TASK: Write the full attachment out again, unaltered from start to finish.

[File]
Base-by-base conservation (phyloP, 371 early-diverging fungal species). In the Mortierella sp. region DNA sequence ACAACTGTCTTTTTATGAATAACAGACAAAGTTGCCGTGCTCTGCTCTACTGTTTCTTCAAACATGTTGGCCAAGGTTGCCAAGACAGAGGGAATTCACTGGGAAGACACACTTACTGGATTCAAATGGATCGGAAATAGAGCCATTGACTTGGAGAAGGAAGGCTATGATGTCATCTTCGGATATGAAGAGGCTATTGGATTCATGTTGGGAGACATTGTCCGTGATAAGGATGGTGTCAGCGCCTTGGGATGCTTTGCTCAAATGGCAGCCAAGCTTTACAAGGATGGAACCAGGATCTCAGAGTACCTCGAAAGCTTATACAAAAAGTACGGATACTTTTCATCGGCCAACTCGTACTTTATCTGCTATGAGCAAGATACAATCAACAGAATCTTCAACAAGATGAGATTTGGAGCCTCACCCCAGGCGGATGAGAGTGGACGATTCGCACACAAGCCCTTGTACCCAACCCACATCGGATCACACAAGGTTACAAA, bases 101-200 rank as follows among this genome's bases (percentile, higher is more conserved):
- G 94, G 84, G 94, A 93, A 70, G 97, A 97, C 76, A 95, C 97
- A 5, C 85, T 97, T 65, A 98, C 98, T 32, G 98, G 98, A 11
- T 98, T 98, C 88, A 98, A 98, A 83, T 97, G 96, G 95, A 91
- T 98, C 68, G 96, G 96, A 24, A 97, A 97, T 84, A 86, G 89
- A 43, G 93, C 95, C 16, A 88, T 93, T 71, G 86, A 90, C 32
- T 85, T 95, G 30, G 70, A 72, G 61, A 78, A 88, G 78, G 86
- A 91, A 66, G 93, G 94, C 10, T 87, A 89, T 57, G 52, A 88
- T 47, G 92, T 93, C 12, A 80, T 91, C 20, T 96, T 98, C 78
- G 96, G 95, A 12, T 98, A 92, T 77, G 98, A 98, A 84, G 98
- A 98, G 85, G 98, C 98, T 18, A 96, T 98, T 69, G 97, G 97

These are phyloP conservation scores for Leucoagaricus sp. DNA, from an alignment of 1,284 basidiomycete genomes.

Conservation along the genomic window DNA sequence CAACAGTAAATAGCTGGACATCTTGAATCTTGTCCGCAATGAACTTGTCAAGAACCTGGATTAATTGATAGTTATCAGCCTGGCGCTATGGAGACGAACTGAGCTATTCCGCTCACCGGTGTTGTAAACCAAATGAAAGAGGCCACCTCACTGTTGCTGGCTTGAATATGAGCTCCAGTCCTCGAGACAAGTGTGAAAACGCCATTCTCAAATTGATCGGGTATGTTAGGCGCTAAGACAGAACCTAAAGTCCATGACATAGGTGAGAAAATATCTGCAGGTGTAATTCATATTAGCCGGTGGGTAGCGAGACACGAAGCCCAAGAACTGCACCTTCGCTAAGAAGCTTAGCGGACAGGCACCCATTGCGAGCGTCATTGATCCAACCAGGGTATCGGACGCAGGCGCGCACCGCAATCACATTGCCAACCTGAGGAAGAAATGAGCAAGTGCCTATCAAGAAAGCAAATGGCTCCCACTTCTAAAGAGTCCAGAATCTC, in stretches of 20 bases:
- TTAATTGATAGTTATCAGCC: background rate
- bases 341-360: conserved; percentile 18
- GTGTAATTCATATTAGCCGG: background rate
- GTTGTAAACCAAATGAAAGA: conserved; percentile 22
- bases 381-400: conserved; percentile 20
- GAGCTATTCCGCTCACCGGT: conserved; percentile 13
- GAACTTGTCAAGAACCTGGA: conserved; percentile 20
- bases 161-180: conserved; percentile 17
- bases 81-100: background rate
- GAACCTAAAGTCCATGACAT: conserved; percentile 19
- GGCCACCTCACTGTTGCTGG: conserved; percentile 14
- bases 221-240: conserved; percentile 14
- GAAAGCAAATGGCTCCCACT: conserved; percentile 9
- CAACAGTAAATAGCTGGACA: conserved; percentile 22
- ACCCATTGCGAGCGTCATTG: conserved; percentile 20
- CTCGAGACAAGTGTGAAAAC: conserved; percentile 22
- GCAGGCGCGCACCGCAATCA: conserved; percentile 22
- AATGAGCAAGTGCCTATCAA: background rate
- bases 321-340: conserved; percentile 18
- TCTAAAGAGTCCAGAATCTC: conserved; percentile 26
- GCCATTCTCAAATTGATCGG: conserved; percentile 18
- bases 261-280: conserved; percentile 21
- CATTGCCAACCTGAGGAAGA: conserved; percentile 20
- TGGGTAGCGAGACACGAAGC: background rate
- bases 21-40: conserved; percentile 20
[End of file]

Base-by-base conservation (phyloP, 371 early-diverging fungal species). In the Mortierella sp. region DNA sequence ACAACTGTCTTTTTATGAATAACAGACAAAGTTGCCGTGCTCTGCTCTACTGTTTCTTCAAACATGTTGGCCAAGGTTGCCAAGACAGAGGGAATTCACTGGGAAGACACACTTACTGGATTCAAATGGATCGGAAATAGAGCCATTGACTTGGAGAAGGAAGGCTATGATGTCATCTTCGGATATGAAGAGGCTATTGGATTCATGTTGGGAGACATTGTCCGTGATAAGGATGGTGTCAGCGCCTTGGGATGCTTTGCTCAAATGGCAGCCAAGCTTTACAAGGATGGAACCAGGATCTCAGAGTACCTCGAAAGCTTATACAAAAAGTACGGATACTTTTCATCGGCCAACTCGTACTTTATCTGCTATGAGCAAGATACAATCAACAGAATCTTCAACAAGATGAGATTTGGAGCCTCACCCCAGGCGGATGAGAGTGGACGATTCGCACACAAGCCCTTGTACCCAACCCACATCGGATCACACAAGGTTACAAA, bases 101-200 rank as follows among this genome's bases (percentile, higher is more conserved):
- G 94, G 84, G 94, A 93, A 70, G 97, A 97, C 76, A 95, C 97
- A 5, C 85, T 97, T 65, A 98, C 98, T 32, G 98, G 98, A 11
- T 98, T 98, C 88, A 98, A 98, A 83, T 97, G 96, G 95, A 91
- T 98, C 68, G 96, G 96, A 24, A 97, A 97, T 84, A 86, G 89
- A 43, G 93, C 95, C 16, A 88, T 93, T 71, G 86, A 90, C 32
- T 85, T 95, G 30, G 70, A 72, G 61, A 78, A 88, G 78, G 86
- A 91, A 66, G 93, G 94, C 10, T 87, A 89, T 57, G 52, A 88
- T 47, G 92, T 93, C 12, A 80, T 91, C 20, T 96, T 98, C 78
- G 96, G 95, A 12, T 98, A 92, T 77, G 98, A 98, A 84, G 98
- A 98, G 85, G 98, C 98, T 18, A 96, T 98, T 69, G 97, G 97

These are phyloP conservation scores for Leucoagaricus sp. DNA, from an alignment of 1,284 basidiomycete genomes.

Conservation along the genomic window DNA sequence CAACAGTAAATAGCTGGACATCTTGAATCTTGTCCGCAATGAACTTGTCAAGAACCTGGATTAATTGATAGTTATCAGCCTGGCGCTATGGAGACGAACTGAGCTATTCCGCTCACCGGTGTTGTAAACCAAATGAAAGAGGCCACCTCACTGTTGCTGGCTTGAATATGAGCTCCAGTCCTCGAGACAAGTGTGAAAACGCCATTCTCAAATTGATCGGGTATGTTAGGCGCTAAGACAGAACCTAAAGTCCATGACATAGGTGAGAAAATATCTGCAGGTGTAATTCATATTAGCCGGTGGGTAGCGAGACACGAAGCCCAAGAACTGCACCTTCGCTAAGAAGCTTAGCGGACAGGCACCCATTGCGAGCGTCATTGATCCAACCAGGGTATCGGACGCAGGCGCGCACCGCAATCACATTGCCAACCTGAGGAAGAAATGAGCAAGTGCCTATCAAGAAAGCAAATGGCTCCCACTTCTAAAGAGTCCAGAATCTC, in stretches of 20 bases:
- TTAATTGATAGTTATCAGCC: background rate
- bases 341-360: conserved; percentile 18
- GTGTAATTCATATTAGCCGG: background rate
- GTTGTAAACCAAATGAAAGA: conserved; percentile 22
- bases 381-400: conserved; percentile 20
- GAGCTATTCCGCTCACCGGT: conserved; percentile 13
- GAACTTGTCAAGAACCTGGA: conserved; percentile 20
- bases 161-180: conserved; percentile 17
- bases 81-100: background rate
- GAACCTAAAGTCCATGACAT: conserved; percentile 19
- GGCCACCTCACTGTTGCTGG: conserved; percentile 14
- bases 221-240: conserved; percentile 14
- GAAAGCAAATGGCTCCCACT: conserved; percentile 9
- CAACAGTAAATAGCTGGACA: conserved; percentile 22
- ACCCATTGCGAGCGTCATTG: conserved; percentile 20
- CTCGAGACAAGTGTGAAAAC: conserved; percentile 22
- GCAGGCGCGCACCGCAATCA: conserved; percentile 22
- AATGAGCAAGTGCCTATCAA: background rate
- bases 321-340: conserved; percentile 18
- TCTAAAGAGTCCAGAATCTC: conserved; percentile 26
- GCCATTCTCAAATTGATCGG: conserved; percentile 18
- bases 261-280: conserved; percentile 21
- CATTGCCAACCTGAGGAAGA: conserved; percentile 20
- TGGGTAGCGAGACACGAAGC: background rate
- bases 21-40: conserved; percentile 20